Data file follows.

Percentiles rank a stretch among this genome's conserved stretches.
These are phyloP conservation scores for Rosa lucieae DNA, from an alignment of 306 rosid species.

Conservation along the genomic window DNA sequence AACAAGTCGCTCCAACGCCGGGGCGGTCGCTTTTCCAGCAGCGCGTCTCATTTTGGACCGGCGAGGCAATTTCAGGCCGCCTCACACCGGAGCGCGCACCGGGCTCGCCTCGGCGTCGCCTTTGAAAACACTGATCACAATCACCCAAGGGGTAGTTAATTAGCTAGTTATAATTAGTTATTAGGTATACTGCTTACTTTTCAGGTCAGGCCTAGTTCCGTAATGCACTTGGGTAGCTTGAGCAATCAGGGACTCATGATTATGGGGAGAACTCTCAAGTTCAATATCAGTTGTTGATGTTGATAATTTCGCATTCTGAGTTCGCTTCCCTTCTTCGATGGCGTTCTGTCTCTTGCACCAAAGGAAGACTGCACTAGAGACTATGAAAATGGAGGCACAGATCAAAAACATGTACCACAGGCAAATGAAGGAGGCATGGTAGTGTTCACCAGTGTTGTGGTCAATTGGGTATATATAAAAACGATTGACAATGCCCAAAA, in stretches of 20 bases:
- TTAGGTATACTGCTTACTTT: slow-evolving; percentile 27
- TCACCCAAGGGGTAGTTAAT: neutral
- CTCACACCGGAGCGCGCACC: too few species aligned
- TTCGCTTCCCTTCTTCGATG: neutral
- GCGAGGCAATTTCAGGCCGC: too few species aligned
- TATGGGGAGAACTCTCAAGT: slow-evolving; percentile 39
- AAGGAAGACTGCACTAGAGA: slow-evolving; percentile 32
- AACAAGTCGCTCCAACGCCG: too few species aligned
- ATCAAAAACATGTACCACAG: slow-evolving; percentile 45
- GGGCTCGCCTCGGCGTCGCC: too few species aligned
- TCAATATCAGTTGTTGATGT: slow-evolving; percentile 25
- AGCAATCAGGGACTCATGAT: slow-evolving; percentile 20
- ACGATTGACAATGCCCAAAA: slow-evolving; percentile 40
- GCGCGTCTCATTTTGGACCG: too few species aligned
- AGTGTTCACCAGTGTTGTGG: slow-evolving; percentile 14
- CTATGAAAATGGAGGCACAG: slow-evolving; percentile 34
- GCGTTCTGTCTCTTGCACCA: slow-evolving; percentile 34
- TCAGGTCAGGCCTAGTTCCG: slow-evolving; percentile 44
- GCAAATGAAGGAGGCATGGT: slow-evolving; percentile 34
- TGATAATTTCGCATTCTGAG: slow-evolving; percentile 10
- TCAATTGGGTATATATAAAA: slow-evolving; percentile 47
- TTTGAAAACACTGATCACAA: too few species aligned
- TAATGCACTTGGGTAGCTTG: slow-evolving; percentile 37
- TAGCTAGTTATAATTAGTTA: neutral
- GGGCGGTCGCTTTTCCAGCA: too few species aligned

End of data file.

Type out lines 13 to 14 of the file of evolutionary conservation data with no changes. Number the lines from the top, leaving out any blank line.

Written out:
- GGGCTCGCCTCGGCGTCGCC: too few species aligned
- TCAATATCAGTTGTTGATGT: slow-evolving; percentile 25